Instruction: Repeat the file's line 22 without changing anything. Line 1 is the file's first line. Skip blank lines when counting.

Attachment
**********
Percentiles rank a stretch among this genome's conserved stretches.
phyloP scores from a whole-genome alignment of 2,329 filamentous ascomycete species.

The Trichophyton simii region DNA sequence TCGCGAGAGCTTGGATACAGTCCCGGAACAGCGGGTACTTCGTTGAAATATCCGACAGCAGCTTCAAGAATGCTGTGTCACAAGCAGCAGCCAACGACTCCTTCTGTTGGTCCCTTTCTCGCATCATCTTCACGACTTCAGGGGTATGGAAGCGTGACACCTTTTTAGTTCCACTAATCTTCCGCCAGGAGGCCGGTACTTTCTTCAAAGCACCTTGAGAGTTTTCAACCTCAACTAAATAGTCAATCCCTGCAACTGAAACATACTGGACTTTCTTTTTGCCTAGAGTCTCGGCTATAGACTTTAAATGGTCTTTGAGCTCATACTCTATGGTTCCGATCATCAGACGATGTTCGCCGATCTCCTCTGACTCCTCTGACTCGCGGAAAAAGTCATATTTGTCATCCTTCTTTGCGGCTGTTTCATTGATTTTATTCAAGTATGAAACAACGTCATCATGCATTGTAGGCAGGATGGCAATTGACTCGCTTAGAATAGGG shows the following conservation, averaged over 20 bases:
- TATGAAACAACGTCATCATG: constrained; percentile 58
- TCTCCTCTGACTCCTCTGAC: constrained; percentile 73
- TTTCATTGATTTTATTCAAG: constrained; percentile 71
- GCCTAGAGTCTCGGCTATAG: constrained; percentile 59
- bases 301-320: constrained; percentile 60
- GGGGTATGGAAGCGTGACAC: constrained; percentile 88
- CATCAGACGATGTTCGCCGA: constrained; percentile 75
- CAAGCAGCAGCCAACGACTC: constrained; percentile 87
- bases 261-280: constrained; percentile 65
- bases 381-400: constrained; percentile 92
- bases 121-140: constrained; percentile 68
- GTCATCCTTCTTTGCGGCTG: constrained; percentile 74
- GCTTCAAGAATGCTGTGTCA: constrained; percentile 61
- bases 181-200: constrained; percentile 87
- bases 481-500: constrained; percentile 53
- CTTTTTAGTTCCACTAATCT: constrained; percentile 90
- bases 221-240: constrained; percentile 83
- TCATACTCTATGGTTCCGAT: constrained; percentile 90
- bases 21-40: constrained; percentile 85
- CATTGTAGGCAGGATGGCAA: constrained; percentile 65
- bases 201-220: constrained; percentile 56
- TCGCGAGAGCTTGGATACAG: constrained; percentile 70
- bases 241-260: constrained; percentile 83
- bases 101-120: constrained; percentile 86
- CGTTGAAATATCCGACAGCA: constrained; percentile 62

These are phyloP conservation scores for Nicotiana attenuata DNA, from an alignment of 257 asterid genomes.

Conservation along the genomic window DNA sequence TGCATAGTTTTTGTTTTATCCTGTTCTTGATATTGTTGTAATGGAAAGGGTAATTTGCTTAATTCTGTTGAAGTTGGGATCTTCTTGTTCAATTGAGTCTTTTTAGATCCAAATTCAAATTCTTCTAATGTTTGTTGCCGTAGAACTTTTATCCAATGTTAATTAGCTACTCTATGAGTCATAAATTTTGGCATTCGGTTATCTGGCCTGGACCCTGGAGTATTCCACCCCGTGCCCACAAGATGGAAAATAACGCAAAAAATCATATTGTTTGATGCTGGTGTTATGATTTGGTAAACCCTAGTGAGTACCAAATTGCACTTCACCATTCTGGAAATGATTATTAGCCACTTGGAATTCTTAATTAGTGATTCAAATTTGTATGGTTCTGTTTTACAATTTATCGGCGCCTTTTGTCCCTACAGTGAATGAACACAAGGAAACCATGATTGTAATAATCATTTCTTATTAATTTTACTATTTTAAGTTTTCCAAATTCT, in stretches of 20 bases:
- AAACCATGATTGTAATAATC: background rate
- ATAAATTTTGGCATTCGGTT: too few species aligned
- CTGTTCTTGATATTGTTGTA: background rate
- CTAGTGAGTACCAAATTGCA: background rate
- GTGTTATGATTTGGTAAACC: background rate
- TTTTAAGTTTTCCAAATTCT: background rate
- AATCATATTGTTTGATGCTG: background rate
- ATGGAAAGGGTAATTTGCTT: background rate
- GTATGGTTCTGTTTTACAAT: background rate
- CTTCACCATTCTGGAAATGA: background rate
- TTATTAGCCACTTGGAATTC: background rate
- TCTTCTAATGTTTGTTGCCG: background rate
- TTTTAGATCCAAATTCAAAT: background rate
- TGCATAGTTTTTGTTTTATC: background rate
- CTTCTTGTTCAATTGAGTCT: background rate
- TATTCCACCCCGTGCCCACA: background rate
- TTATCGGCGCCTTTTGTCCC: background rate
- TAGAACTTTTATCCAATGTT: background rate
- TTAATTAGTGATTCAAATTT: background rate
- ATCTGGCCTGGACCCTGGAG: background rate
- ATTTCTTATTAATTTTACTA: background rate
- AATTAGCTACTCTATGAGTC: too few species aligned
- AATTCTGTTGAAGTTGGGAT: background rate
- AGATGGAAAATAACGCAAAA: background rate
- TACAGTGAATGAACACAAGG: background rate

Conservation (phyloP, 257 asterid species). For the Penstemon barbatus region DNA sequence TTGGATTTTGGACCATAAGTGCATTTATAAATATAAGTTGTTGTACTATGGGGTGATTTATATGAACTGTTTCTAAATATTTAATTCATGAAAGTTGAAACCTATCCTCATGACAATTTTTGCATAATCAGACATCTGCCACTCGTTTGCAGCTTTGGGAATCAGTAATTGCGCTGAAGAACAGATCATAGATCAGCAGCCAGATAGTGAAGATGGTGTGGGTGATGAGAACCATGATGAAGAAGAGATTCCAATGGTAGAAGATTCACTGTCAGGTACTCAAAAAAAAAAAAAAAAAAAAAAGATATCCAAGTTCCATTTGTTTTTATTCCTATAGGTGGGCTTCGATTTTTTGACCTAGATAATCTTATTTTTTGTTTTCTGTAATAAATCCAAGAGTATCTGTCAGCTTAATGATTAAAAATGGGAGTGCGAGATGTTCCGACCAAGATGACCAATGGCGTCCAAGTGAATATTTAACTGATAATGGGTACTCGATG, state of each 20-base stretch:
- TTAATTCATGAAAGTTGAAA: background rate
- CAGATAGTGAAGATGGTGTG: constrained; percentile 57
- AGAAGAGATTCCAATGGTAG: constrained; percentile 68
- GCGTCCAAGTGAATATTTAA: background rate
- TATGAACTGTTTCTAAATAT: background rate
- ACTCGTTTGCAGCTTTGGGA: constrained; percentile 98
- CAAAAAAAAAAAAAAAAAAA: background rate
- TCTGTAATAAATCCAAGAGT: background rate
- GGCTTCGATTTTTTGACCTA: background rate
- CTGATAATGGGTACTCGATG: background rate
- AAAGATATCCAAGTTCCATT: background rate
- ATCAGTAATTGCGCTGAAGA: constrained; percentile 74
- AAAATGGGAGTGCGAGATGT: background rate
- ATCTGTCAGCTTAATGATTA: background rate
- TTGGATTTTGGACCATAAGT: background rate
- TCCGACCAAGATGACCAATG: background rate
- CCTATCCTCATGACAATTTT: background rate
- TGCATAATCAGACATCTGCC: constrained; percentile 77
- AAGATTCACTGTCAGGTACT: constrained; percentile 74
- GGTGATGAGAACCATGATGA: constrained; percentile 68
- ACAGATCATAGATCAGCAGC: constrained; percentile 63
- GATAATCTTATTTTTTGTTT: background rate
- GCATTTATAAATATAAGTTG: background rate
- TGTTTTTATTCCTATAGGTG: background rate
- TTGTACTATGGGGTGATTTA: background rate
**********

- bases 21-40: constrained; percentile 85